Change Management: how do you overcome the Goldilocks problem?

Updated: May 29

The Goldilocks Problem: is your change management initiative struggling with adoption because the team is looking for solvable problems or opportunities?

First, let me state the obvious: change management teams are constrained by their limiting knowledge, skills and experience. Therefore, it is a fallacy to believe that a change management team can solve any challenges that come their way.

Change Management AND the Goldilocks principle

The reality is that change management teams only thrive in situations where the environment presents the right kind of solvable problem, problems that align with their BASKET: beliefs, attitudes, skills, knowledge, experience and talent. In this way, successful change management initiates are governed by the Goldilocks principle, where the change is only successful when the conditions are just right: the problems or opportunities presented in the environment align with the narrow spectrum of beliefs, attitudes, skills, knowledge, experience and talent available within the change team.

Change Management and the Goldilocks Principle

The Goldilocks Principle means that change teams succeed when they find solvable problems but stress and fail when they can't find solvable problems. It naturally follows that the less diversity in the team's BASKET, the narrower the view of the world, and the fewer solvable problems available to them. Thus, without purposive action at the outset, success is determined by luck and not design.

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We know that unknowns blindside change teams: the greater the number of unknowns, the greater the likelihood of unintended consequences from a given change team's actions. Therefore, change teams need to act with purposive curiosity or thoughtfulness to identify unknowns. In doing so, they reduce anxiety, fear, and conflict while amplifying motivation and adoption.

'Just Right!': Static Vs Dynamic Change Teams

The vast majority of change teams are static. By static, I mean that the change team is formed and does not purposely evolve to meet the environment's needs. A static team can quickly find themselves overwhelmed by the problems emerging in their change space, where their solution ability does not sync with the environment's needs. In other words, the environment is not just right, and they struggle to find the solvable problems they need to succeed. When this happens, the change team is purely reactive because they only perform well when they can find the solvable problems that allow them to shine.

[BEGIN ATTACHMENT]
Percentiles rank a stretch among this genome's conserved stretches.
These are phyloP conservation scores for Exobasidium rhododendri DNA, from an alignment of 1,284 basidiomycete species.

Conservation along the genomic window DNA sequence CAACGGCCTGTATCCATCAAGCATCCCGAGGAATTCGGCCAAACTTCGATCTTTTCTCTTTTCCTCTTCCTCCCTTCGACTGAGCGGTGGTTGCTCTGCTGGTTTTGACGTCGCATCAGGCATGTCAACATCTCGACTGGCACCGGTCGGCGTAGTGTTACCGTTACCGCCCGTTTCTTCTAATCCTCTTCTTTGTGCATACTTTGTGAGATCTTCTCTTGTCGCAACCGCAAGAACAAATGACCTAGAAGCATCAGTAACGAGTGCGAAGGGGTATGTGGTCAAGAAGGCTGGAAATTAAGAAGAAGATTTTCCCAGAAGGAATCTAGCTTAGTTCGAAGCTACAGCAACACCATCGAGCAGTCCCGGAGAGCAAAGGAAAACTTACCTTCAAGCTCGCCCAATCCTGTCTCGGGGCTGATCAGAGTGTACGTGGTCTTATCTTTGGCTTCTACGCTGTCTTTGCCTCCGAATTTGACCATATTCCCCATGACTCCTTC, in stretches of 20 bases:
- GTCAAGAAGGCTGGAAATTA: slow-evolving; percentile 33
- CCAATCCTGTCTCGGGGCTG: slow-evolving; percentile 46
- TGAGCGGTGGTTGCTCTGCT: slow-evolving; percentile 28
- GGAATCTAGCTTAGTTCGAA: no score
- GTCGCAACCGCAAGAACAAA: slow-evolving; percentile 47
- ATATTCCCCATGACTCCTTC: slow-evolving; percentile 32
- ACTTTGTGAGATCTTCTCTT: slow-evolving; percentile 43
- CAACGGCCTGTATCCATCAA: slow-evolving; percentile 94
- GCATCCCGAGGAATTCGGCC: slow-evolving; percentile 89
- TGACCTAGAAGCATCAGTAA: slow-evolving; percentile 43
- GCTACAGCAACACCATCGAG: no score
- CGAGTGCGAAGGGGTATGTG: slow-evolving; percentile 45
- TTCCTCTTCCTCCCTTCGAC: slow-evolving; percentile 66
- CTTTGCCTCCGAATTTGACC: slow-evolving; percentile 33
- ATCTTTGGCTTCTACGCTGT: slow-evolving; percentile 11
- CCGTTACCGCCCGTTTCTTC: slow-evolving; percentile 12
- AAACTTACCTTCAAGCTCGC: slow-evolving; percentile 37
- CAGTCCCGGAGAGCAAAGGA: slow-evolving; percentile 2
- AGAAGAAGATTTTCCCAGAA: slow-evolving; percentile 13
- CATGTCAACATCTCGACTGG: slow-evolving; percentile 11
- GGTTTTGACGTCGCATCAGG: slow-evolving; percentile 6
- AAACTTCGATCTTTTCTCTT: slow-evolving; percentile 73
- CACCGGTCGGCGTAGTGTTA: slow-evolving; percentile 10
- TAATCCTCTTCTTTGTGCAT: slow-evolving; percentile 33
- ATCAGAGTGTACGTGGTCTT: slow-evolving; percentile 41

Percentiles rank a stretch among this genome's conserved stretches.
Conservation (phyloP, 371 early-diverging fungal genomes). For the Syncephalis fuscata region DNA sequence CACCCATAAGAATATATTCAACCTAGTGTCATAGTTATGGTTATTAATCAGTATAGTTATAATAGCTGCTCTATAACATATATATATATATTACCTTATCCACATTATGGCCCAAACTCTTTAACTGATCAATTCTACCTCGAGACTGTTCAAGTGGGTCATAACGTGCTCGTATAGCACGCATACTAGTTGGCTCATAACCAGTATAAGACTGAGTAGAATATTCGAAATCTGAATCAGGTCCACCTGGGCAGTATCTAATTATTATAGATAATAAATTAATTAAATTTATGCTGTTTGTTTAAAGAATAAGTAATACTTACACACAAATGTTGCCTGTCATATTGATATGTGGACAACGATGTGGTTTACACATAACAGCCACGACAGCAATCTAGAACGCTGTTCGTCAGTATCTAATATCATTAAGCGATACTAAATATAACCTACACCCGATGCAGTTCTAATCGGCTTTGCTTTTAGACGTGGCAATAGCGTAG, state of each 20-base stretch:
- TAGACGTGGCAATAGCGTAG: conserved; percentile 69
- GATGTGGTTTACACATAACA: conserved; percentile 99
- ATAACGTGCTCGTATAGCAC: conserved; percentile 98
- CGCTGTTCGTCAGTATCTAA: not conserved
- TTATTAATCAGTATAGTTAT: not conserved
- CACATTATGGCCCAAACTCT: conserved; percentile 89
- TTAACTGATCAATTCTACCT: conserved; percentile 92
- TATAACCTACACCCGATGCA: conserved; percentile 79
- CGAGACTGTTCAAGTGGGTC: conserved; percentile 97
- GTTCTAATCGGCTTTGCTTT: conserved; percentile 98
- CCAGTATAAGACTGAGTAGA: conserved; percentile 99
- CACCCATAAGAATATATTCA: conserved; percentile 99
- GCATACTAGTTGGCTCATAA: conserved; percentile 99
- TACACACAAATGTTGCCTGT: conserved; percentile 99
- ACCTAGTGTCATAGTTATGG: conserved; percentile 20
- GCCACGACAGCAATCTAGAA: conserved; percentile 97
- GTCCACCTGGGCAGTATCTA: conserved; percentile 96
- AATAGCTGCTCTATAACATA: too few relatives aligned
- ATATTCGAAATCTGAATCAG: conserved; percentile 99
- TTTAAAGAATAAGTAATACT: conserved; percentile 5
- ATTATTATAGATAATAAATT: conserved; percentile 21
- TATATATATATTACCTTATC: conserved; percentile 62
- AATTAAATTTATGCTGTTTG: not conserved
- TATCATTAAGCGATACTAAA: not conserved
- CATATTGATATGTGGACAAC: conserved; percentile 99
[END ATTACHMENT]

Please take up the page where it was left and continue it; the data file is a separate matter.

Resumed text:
In understanding the challenges of a static team, it can be helpful to think of a team in a landscape. Because change takes place in dynamic social environments, the landscape is formed of peaks and valleys that are in a constant state of flux caused by the actions of multiple adaptive agents with competing objectives. The static team forms to fit a given moment in time. They become trapped by local conditions lacking the beliefs, attitudes, skills, knowledge, experience and talent to search and traverse the broader landscape.

A dynamic change initiative starts with a thoughtful awareness of its limitations. It sets out with an adaptive mindset that seeks to identify and exploit emerging opportunities and overcome emergent challenges. High-performing change teams have an awareness of the problems they are likely to confront because they have converted environmental unknowns to knowns, which allows them to solve more of the problems, and exploit more of the opportunities, that they confront. A dynamic change team is more proactive, which amplifies resilience - the team's ability to deliver meaningful value over time - because they are more likely to identify and exploit whatever opportunities or problems come their way.

Ashby's Law in Action

Those of you who follow my work will know that Ashby's Law of Requisite Variety heavily influences me: variety overcomes variety. The variety of a change teams beliefs, attitudes, knowledge, skills, experience and talent must match or exceed the variety in its environment. Or, for a change team to exploit the variety of opportunities or problems it is likely to face, it must have the requisite capability to identify and solve that variety of opportunities or problems. To achieve this, a dynamic change initiative adopts a purposive swarming approach; the core leadership team takes a purposive approach to swarm the collective intelligence required to exploit the environment; the swarm is a pulse, growing and contracting, amplifying and dissipating; it adapts to exploit the opportunities emerging in the environment.

Read: The 2021 Thought Leader: Change leadership, mega spaces, colliders and the quest for immortality

What I am trying to say here is this: if you want your change initiative to be resilient - to deliver meaningful value over time - don't just look for solvable problems, be thoughtful and look to form dynamic purposive swarms that can identify and exploit emerging problems.

The alternative is to stick to static principles that rely on the Goldilocks Principle for success, and how many change initiatives do you know of that have ended up being just the right fit between the team and the environment to deliver success?

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